by Nick Pelosi on Making the Business Case
On February 12, the African Development Bank (ADB) hosted an Indigenous Peoples’ forum at the bank’s headquarters in Tunis, Tunisia. The forum convened Indigenous organizations, bank staff, and government officials to discuss how Indigenous Peoples’ rights and interests could be better integrated into the bank’s policies and development initiatives.
The forum’s speakers included Berina Kawandami, Zambia’s Deputy Minister of Chiefs and Traditional Affairs, who discussed the challenges faced by her government in addressing the unique economic needs for each of the country’s 73 Indigenous groups.
Kahinda Otafire, Uganda’s Minister of Justice and Constitutional Affairs, advised the ADB to “look at acquisition, creation, and distribution of wealth as the single most important question when we are talking about minorities and Indigenous Peoples.” When asked about the importance of establishing a formal definition of Indigenous Peoples, Otafire replied “we are all Indigenous Peoples from somewhere.”
Mthuli Ncube, the ADB’s Vice President and Chief Economist, emphasized the need for Indigenous Peoples to be viewed as equitable partners, rather than victims, in development.
The ADB’s social and environmental safeguards differ from those of other multilateral financial institutions in that they contain no explicit protections for Indigenous Peoples. As of 2005, the World Bank requires borrowers to engage in free, prior, and informed consultation leading to broad community support from Indigenous Peoples relocated by its projects. The Inter-American Development Bank and the European Investment Bank adopted Indigenous Peoples’ policies in 2006 and 2009, respectively.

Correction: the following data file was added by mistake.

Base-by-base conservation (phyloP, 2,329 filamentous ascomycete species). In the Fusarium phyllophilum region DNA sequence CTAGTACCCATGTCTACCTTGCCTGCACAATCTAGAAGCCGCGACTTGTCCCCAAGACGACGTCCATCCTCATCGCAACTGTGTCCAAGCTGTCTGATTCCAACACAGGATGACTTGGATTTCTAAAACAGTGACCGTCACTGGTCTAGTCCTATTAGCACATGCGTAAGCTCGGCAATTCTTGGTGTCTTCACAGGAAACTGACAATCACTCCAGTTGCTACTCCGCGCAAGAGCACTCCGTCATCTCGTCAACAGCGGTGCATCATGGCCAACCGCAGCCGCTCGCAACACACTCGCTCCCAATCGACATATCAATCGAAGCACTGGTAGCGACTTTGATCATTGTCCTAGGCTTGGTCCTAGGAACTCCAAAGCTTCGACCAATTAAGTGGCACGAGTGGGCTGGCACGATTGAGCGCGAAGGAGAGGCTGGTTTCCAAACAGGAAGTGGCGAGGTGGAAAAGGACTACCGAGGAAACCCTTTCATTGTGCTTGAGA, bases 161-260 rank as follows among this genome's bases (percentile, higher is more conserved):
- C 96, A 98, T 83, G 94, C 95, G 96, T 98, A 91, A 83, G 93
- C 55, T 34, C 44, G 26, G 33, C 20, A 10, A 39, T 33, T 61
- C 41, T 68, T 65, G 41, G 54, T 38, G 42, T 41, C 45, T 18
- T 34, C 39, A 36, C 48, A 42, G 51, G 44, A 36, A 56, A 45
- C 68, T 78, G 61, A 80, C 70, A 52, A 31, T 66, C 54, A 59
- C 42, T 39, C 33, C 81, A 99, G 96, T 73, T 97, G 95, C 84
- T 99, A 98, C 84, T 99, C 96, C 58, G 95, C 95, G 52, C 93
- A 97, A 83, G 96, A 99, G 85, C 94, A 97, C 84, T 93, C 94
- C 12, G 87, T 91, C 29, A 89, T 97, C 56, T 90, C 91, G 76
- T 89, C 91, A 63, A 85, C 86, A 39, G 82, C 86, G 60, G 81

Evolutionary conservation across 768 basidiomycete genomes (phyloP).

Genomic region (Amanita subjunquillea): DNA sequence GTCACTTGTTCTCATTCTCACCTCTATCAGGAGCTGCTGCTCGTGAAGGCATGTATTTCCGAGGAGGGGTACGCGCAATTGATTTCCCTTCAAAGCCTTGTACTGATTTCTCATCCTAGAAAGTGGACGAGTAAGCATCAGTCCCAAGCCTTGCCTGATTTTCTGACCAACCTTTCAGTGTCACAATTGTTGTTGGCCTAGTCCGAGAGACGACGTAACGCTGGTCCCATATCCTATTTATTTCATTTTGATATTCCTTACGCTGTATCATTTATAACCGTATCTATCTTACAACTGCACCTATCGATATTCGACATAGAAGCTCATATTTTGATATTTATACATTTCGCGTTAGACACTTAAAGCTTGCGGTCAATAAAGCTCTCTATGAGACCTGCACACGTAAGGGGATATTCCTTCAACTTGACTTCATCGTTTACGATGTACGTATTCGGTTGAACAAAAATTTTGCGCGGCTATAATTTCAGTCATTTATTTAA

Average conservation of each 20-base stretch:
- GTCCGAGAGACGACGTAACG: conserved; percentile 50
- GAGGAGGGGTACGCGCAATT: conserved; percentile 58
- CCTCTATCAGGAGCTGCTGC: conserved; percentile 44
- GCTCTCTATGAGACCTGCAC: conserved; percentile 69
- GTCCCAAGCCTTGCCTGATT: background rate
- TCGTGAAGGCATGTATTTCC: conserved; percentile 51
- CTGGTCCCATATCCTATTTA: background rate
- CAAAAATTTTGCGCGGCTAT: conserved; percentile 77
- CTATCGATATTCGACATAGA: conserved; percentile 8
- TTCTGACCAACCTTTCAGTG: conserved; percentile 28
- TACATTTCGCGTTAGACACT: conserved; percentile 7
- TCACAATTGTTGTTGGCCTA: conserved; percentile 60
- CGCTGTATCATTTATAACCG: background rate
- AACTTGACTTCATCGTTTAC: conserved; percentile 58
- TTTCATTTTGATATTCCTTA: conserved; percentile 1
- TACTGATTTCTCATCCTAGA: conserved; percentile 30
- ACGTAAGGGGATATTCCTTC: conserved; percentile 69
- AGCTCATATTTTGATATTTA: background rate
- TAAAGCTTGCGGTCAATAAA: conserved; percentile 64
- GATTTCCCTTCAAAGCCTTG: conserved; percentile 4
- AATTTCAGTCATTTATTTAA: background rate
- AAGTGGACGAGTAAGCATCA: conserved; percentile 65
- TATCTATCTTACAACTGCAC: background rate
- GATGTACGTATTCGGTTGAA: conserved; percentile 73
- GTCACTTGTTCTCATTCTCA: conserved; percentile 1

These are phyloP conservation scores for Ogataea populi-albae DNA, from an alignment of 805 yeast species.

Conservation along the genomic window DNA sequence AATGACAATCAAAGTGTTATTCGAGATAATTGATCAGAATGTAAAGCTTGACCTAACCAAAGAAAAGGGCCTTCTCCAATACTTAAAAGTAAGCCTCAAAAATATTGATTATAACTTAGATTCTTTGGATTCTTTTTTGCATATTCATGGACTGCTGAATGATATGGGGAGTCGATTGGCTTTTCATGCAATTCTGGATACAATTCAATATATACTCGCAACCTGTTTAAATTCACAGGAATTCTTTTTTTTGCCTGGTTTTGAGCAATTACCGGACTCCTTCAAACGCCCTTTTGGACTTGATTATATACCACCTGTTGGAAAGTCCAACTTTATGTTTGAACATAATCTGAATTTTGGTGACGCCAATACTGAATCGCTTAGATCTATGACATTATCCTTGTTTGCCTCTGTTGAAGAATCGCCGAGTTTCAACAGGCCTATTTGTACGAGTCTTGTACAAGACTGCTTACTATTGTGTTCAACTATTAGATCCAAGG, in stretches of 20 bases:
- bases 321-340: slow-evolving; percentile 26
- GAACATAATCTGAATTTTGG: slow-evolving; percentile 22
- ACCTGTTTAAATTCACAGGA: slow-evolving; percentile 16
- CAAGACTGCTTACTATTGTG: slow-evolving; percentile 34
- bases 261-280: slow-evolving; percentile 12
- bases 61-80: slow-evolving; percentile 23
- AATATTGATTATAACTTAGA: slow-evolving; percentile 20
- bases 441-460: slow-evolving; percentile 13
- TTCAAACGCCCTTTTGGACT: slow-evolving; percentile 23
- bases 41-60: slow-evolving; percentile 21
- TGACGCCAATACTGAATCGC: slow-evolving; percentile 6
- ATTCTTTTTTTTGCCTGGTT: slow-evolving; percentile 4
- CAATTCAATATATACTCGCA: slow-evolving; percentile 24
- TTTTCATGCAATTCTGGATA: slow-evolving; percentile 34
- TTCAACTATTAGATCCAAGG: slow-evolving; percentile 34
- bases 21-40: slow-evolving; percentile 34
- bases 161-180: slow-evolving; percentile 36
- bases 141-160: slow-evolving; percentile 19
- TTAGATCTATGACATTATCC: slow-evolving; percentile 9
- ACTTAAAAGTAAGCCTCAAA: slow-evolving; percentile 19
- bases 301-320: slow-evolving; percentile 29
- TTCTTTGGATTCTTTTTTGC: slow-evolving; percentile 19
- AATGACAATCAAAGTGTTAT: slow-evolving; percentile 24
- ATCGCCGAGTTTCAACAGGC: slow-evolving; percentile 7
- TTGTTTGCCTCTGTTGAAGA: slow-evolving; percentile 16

Private sector banks are adopting protections for Indigenous Peoples as well. As of January 2012, the International Finance Corporation (the private sector lending arm of the World Bank) began requiring FPIC from Indigenous Peoples affected by development in certain circumstances, including relocation and impact on lands and natural resources subject to traditional ownership or under customary use. The Equator Principles, a social and environmental risk management criterion developed by private sector banks and adopted by 79 financial institutions, include Indigenous Peoples’ policies based on those of the World Bank and the IFC.
The ADB’s Indigenous Peoples’ forum indicates increasing responsiveness to pressures from civil society for strong Indigenous Peoples’ policies in its safeguards that is in line with those of other multilateral lenders and the UN Declaration on the Rights of Indigenous Peoples. These policies provide an additional leveraging point for Indigenous Peoples affected by development, and companies seeking access to bank funds may be compelled to bolster their own protections for Indigenous Peoples’ rights.